12 AWS Cloud Security Best Practices

10 Dec 2019

By Mohammed Abubakar


With CI/CD, and ephemeral workloads that come along with cloud architectures, the constant code changes dictate more reactive security postures and protocols. With over a decade of development under their belt, AWS’s world-class engineers have built tools to deliver an incredibly strong state of security.

A state of constant compliance and monitoring is always scanning the ecosystem. By automatically comparing current state to desired state, teams can rest easy knowing that resources are appropriately tagged, secured, and patched. Having the tools and desire is one thing, but having the best practices and know how, is where the security/compliance rubber meets the road.

1. Enable Cloud Trail and Cloud Watch

By creating and maintaining an auditable log of AWS Management Console actions and API Calls, customers and their security auditors have greater visibility into user and resource activity. Enable Cloud Trail for all regions and ensure that access to log files are restricted based on bucket policies or fine grained IAM policies. Cloud Watch is an ideal tool for monitoring and alerting.

2. Secure Root Account

Disable root API access and server keys. This simple step is sometimes overlooked leaving the Root account open. AltoStack recommends that root user access keys should be deleted, and be replaced by AWS IAM user credentials and keys. Cloud Watch Events can be configured to alert on failed logins.

3. Establish IAM Password Policy and Roles

To minimise surface area for attack; security policies and administrators should be established and individual users assigned specific credentials, tasks and access built upon granular Least Privilege methodologies. Many regulatory bodies require strong passwords. Establishing IAM User Groups makes assign- ing bulk permissions seamless. As users leave the group or organisation it is easy to reassign groups or remove access. Policy generator and simulators are invaluable for creating roles for EC2.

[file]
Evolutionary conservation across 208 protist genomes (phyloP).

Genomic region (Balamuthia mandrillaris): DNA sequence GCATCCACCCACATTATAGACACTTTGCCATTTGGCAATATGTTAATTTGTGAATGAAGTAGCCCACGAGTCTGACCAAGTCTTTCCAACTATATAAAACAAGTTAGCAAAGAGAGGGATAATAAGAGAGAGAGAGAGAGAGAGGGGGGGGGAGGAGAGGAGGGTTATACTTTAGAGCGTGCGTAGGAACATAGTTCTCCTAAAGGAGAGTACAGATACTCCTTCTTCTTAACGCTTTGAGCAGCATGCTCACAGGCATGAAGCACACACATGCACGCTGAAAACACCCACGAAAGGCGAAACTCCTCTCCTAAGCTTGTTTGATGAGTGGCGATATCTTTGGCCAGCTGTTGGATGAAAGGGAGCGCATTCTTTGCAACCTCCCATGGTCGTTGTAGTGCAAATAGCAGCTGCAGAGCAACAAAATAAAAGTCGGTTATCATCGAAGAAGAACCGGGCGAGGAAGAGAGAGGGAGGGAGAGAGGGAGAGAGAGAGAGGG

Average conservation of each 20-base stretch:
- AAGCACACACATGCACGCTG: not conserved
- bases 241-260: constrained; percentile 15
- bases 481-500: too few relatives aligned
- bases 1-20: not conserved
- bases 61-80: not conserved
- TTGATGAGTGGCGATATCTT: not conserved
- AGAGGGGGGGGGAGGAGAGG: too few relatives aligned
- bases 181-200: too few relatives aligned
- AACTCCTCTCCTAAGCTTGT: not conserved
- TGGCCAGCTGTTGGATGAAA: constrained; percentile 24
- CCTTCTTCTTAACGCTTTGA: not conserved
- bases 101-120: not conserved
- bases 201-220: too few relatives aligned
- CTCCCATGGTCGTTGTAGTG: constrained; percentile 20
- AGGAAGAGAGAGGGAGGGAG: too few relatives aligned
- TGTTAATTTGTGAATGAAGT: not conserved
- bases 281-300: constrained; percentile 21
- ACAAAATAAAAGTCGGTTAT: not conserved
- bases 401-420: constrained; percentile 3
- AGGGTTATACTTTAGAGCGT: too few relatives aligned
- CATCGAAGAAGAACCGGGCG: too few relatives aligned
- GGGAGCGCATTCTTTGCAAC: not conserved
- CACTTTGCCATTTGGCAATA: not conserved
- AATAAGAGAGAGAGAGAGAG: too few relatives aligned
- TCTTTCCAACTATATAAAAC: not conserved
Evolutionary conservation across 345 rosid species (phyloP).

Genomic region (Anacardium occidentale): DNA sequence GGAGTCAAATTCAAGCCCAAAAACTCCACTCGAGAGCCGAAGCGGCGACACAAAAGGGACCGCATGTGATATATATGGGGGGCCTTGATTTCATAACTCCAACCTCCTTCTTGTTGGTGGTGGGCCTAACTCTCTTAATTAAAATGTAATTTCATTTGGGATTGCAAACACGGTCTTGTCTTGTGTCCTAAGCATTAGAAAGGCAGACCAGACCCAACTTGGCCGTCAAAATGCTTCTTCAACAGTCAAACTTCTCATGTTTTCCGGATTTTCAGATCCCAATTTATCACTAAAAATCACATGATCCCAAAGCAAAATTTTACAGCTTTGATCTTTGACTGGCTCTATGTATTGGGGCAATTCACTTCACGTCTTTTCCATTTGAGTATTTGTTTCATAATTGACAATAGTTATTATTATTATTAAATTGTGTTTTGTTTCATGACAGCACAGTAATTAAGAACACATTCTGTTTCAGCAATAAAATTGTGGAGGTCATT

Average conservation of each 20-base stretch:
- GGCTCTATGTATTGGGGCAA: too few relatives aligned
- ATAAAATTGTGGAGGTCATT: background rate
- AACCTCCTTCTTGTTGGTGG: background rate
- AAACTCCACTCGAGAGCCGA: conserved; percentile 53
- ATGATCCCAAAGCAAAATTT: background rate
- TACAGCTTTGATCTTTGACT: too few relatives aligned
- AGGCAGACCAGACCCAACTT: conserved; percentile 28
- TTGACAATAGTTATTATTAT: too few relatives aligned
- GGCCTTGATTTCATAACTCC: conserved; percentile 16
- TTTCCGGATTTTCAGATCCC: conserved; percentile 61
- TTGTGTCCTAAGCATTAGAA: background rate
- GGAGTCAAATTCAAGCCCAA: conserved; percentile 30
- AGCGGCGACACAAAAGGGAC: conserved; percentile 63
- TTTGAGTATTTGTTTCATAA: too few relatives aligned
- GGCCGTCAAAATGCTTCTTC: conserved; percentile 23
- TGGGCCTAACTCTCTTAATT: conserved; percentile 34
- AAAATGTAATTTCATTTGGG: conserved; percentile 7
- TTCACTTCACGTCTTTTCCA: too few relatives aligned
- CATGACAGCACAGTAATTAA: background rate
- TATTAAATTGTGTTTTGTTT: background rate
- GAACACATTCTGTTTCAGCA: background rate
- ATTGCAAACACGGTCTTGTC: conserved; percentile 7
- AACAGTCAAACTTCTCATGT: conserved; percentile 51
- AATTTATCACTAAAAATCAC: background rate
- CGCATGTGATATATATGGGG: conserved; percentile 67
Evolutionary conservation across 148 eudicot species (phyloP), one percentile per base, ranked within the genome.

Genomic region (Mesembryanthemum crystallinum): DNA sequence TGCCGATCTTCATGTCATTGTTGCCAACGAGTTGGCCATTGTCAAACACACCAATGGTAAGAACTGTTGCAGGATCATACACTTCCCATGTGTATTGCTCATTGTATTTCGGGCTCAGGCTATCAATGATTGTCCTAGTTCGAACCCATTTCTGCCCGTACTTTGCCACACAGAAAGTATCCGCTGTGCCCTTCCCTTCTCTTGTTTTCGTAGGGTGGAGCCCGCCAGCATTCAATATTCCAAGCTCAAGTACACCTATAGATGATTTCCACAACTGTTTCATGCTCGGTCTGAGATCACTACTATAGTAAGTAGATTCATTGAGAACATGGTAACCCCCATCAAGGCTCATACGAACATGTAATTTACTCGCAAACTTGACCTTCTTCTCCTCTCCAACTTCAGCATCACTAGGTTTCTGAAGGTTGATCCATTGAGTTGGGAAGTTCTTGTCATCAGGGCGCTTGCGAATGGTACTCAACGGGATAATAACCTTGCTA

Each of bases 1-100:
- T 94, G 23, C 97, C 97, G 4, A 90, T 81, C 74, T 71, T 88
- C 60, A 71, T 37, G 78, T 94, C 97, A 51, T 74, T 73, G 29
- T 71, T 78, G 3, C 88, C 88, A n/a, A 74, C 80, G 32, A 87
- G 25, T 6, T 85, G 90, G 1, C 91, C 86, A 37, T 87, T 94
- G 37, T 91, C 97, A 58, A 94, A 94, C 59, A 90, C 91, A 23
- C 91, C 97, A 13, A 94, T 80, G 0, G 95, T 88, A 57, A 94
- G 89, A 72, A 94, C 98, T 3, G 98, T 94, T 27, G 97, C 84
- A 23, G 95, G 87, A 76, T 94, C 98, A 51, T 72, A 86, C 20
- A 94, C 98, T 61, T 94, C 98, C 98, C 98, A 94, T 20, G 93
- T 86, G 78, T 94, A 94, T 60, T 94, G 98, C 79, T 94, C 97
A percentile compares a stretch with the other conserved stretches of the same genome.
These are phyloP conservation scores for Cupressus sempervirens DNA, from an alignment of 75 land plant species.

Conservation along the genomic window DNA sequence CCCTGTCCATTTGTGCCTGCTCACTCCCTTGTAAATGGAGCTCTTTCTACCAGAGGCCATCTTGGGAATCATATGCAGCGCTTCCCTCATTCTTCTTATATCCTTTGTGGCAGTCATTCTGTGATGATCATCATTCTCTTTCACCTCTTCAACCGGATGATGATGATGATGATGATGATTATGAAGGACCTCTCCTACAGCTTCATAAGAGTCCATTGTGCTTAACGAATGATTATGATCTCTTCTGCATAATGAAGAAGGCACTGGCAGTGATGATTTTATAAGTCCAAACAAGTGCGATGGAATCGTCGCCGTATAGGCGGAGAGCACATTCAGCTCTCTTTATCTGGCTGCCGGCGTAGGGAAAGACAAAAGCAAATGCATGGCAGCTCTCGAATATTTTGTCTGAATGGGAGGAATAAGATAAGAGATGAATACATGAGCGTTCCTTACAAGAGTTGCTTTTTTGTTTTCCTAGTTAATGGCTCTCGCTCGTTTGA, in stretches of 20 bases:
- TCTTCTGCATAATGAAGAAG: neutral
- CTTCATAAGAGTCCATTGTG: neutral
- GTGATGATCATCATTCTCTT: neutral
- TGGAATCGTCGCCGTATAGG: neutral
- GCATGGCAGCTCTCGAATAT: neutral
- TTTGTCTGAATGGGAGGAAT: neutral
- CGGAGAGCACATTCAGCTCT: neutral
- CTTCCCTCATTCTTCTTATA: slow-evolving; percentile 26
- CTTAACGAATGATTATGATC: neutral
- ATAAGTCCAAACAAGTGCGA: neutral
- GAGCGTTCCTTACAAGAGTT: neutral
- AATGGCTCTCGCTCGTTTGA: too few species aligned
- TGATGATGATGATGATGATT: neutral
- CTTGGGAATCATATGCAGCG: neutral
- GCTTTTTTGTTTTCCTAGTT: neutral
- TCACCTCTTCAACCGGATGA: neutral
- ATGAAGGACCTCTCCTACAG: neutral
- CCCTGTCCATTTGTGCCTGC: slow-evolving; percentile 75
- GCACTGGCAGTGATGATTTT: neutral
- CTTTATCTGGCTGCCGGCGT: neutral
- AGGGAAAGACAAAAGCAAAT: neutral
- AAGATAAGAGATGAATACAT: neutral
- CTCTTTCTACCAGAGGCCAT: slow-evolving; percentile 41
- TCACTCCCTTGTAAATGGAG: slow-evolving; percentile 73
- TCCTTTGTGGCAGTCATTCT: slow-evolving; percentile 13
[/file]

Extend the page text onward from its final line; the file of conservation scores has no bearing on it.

4. Utilise AWS AssumeRole

For cross development teams and 3rd party access to resources outside of the long term access, temporary credentials can be given. IAM users can be granted access from 15 minutes to 12 hours (15 to 60 minutes by default) and gain access by multi-factor authentication access key ID, a secret access key and security token.

5. Enable Multi Factor Authentication (MFA)

4 Using social engineering hackers have been known to break into a username/ password security system. According to Panda Security, 52% or users, reuse passwords for multiple accounts. Using MFA with tokens has proven to be an effective deterrent. MFA is free for AWS customers, and effective.

6. Rotate Keys Regularly

Changing the locks on the doors every 90 days is strong security practice to prevent costly unwanted access. From APIs to encryption keys, AWS key rotation can be automated and be built to not disrupt your AWS environment. With current key active, a second key is created and supplied to automated process where it is tested, and if passed, the older key is deactivated.

7. Employ Virtual Firewalls

With pattern matching, anomalous activity monitoring, and geolocation blocking AWS WAF is a potent tool to deflect unwanted requests.

8. Mitigate DDoS Attacks

As a belt and suspenders approach to DDoS attacks, and especially for mission critical applications, elastic AWS environments are unsatisfying target for bad actor using DDoS techniques. With AWS Shield, Distributed Denial of Service (DDoS) attacks can be mitigated in subseconds compared to minutes without Shield. Greater fault tolerance can be achieved as spikes in traffic are automatically rerouted to multiple Amazon EC2 instances.

9. Secure S3 Buckets

Secure by default, user error and lack of knowledge can make S3 buckets vulnerable. Misconfigured and readable S3 buckets can expose data to bad actors. Taking the necessary precautions, like assigning bucket policies based on the sensitivity of the data is standard operating procedure. For a large organisation, constantly monitoring S3 buckets is a necessity. For certain workloads and accounts, automatic remediation is a good practice.

10. Review Permissions

Employees switch jobs and roles often. For large organisations, Single Sign On integration allows stan- dard employee off-boarding procedures to streamline this process. Regular access reviews ensure that users still require the same level of access as previously granted. To test and review IAM policies and permissions in real world scenarios, AWS’s IAM Policy Simulator is an excellent tool. A consistent analysis of permissions strengthens access and security of AWS resources, such as Amazon S3 buckets, Amazon SQS queues, Amazon SNS topics, or Amazon S3 Glacier vaults.

11. Disable Regions Not is Use

To prevent servers from being spun up in regions outside of relevance, compliance and to control spend diable regions outside of purview.

12. Encrypt Everything

EC2, Glacier, at rest and in transit. Ensure all data is encrypted, always. AWS is secure by default. With custom configurations, AWS native and 3rd party tools AWS can support and scale your business unleashing team potential, innovation velocity and end user satisfaction. This Swiss Army Knife of tools and configurations can be daunting. AWS Security and DevOps experts like Foghorn offer valuable experience and opinion to help deliver exceptionally secure and compliant AWS environments that support business goals.

If you want to learn more about how AltoStack can help protect your data, applications and infrastructure please contact us here.

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